Properties of solution
It is a homogeneous mixture. Solute particles in a solution are extremely small. It has a diameter of less than 1nm(1nanometre=10–9metre). It is impossible to see the constituent particles of a solution, even with a microscope. The particles of a solution are so small that they pass even through the filter paper. As a result, we cannot use the process of filtration to separate a solution. The solutions are very stable. The solute particles cannot be separated by physical means.
A true solution does not scatter light because of the size of its very tiny sized particles. Solutions can be categorized into different types based on their properties. It can be categorized into the solvent solution, depending upon the dissolution of the solute. Different types of Solutions are:
An unsaturated solution is one in which more solute can be added to a solvent at a given temperature.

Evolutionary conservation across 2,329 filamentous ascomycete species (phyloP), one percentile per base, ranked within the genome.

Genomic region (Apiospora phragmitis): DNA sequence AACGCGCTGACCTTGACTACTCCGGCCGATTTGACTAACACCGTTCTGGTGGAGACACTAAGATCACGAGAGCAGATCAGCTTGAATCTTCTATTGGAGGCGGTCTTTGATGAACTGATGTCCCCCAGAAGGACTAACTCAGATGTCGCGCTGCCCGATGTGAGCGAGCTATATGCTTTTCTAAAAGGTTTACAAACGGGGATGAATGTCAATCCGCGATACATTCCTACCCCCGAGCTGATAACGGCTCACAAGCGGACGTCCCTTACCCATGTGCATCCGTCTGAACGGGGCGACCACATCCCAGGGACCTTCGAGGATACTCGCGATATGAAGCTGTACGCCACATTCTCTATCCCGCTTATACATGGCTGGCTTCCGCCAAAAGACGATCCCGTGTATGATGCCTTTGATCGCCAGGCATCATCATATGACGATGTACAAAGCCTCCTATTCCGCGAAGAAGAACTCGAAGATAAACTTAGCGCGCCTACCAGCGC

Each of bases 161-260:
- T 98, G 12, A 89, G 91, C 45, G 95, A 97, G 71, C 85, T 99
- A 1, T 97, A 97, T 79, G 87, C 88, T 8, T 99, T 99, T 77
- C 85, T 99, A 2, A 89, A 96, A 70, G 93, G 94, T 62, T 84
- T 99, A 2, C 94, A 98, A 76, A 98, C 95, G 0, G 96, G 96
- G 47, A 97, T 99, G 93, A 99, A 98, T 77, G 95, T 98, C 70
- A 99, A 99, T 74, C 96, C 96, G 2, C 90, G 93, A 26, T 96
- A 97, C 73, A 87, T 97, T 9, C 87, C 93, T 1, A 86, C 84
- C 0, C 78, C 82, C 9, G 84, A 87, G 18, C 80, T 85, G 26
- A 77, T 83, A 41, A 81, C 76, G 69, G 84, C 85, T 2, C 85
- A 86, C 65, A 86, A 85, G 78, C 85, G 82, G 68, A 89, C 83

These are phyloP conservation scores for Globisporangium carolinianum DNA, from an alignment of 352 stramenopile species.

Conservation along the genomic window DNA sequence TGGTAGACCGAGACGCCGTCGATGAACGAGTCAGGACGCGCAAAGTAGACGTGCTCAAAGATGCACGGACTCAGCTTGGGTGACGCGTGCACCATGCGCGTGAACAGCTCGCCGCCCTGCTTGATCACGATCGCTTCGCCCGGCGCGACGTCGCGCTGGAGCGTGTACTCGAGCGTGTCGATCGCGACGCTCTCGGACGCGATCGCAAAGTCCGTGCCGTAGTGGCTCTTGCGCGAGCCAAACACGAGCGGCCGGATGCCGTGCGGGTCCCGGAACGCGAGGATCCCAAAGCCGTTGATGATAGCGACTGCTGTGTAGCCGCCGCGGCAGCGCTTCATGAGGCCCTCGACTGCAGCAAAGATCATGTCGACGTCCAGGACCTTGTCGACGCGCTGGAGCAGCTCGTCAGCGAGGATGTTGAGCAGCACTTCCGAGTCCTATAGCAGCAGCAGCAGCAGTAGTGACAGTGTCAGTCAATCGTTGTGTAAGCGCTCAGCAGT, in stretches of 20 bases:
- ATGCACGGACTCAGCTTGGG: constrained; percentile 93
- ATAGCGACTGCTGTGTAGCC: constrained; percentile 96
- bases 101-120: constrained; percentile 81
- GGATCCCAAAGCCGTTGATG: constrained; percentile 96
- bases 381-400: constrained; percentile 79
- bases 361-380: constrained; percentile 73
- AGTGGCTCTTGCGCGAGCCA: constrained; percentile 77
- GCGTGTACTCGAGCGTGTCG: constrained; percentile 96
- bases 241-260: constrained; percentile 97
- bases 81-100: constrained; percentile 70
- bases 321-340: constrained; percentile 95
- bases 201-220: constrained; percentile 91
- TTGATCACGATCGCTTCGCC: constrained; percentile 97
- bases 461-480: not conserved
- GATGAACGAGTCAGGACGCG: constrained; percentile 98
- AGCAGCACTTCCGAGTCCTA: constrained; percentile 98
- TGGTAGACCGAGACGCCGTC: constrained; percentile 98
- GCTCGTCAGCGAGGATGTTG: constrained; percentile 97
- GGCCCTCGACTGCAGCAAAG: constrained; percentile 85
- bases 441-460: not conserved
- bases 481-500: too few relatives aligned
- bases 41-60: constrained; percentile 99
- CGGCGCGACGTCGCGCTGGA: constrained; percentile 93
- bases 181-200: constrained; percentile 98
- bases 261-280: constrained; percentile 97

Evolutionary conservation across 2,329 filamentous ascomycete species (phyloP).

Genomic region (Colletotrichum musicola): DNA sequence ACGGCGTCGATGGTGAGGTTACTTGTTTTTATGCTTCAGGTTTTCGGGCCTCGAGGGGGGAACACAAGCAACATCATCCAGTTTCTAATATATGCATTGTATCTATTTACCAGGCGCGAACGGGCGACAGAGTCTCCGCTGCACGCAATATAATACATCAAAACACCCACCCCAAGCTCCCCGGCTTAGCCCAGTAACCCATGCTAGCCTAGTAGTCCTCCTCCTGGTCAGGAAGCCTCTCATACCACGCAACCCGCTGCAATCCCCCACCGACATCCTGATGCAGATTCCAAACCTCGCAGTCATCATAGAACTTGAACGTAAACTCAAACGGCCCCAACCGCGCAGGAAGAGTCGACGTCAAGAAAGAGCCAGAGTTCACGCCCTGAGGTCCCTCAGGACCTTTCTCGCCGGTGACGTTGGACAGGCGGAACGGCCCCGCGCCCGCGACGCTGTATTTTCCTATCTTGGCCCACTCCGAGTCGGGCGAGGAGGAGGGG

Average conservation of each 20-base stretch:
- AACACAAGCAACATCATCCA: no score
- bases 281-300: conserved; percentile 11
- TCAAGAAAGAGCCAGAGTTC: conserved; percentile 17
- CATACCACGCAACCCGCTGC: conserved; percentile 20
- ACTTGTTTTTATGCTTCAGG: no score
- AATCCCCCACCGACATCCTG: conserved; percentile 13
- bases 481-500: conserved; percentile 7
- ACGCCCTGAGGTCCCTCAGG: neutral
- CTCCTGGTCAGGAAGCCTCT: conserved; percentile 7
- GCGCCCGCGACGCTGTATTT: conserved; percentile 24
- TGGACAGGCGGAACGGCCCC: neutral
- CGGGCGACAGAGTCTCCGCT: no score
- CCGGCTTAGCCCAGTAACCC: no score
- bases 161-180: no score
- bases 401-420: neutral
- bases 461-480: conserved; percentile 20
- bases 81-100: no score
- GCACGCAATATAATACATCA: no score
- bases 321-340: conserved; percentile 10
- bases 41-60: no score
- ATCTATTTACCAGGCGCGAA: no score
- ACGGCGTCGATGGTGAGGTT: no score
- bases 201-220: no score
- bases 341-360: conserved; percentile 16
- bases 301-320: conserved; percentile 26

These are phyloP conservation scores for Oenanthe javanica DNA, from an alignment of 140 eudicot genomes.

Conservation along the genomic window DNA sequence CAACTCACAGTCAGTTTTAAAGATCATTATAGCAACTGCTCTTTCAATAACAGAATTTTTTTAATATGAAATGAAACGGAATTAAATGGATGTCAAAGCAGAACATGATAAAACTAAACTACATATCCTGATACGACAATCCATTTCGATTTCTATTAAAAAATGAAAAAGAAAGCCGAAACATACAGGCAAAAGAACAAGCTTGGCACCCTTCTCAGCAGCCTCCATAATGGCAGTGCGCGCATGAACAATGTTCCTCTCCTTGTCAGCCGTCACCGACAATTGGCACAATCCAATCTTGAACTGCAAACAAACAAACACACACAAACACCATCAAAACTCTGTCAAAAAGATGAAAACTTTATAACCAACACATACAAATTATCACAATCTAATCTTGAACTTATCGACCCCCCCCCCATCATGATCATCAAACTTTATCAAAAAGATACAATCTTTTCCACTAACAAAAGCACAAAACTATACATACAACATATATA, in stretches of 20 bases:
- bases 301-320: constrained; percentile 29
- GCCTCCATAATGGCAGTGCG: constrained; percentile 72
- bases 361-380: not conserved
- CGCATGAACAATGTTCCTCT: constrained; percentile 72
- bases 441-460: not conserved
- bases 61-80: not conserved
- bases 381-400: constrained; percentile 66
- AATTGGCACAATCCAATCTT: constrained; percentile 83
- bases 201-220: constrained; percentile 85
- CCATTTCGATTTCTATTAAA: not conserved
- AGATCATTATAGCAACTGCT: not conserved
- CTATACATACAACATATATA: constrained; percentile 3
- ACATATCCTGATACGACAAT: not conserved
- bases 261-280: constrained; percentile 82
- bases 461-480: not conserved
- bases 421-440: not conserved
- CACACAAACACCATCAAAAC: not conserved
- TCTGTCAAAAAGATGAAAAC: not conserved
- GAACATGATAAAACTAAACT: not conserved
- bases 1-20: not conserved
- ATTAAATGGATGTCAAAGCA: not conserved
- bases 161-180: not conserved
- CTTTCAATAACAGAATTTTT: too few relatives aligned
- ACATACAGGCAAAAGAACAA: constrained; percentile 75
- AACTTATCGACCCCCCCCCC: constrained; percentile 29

A saturated solution can be defined as a solution that contains the maximum amount of solute that can be added to a solvent at a given temperature, i.e., the solvent has reached its limit and cannot dissolve any more solute at a given temperature.
A supersaturated solution has more amount of solute than a solvent can dissolve at a given temperature. The extra solute crystallizes and settles down.
E.g., let’s say 100 ml of water (solvent) can dissolve 30gms of sugar at 30°C.
Now keeping the solvent (water) at 30°C,
If we add 20gms of sugar, it can still dissolve 10gms more, which means it is an unsaturated solution.